“Although the number of unrelated people living in a unit is restricted by local law, it is well known that there almost no City/Housing Authority enforcement. It is highly likely that, especially in rental units, four or five or six unrelated residents could reside in many of these rental units.” 
“Highly likely?” Does that mean you would do that? Or just “those people”? You know, the kind who “rent”? Check this one out:
“Our neighborhoods are already teeming with dogs and this proposed plan of 44 units will surely increase the community dog population including the need for more Animal Control enforcement for off leash violations. In addition, Northfield Commons homeowners already pay dues for dog waste pick up on it’s property. The addition of another extremely dense community will add more pets who will use our community and particularly our park, Jasmine Park, for recreation and elimination. We have purchased dog waste stations positioned in Jasmine Park, and we supply bags and waste pick up services already and this comes out of our HOA dues!”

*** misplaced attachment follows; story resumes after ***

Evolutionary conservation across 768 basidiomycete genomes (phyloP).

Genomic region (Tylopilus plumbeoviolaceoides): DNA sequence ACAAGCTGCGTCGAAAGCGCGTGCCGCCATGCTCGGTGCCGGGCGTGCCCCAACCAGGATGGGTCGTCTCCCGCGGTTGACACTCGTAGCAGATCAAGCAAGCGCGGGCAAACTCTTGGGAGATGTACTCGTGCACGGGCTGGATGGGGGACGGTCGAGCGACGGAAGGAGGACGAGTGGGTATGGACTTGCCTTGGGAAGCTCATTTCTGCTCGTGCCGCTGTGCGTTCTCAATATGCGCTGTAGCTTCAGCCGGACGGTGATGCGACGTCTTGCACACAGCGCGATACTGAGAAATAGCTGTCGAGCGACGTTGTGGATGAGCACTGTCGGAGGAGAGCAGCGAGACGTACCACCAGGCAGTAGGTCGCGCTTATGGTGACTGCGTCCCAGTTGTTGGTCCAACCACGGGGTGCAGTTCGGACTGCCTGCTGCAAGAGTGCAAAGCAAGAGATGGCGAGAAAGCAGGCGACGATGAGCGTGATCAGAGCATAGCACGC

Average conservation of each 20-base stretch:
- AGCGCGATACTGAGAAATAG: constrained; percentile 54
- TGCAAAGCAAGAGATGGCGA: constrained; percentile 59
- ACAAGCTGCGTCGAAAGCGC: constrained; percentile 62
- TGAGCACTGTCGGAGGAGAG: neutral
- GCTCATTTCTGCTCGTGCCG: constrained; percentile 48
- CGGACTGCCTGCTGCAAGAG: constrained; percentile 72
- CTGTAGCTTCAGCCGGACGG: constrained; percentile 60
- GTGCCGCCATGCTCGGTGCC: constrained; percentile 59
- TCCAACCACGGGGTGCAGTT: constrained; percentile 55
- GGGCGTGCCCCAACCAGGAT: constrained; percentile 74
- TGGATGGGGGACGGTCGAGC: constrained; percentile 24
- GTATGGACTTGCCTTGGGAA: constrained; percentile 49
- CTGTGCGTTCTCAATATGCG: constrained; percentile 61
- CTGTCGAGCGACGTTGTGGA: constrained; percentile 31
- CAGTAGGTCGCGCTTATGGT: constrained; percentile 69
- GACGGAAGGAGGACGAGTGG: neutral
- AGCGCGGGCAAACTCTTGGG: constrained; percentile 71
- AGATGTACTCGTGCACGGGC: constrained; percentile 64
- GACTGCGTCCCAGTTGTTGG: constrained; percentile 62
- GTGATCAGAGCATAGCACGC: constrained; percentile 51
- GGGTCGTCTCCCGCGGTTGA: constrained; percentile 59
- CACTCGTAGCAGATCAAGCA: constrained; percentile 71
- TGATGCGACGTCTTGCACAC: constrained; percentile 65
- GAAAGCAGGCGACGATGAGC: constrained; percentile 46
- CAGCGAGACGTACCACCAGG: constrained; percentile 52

Wowwowow. “Those” people appear to have dogs, and they are apparently unlikely to clean up after them. And they should be paying dues, but apparently they aren’t likely to. The code is not very hard to crack in this instance.
Zoning can not escape its racist and classist legacy any more than American history can. The first step is acknowledging that legacy. Zoning was explicitly exclusionary of uses, and implicitly exclusionary of “others.” The second wave of zoning codes in the 1950s and 60s was driven more by highways and urban renewal, but it maintained segregation of uses and reinforced racist geographies.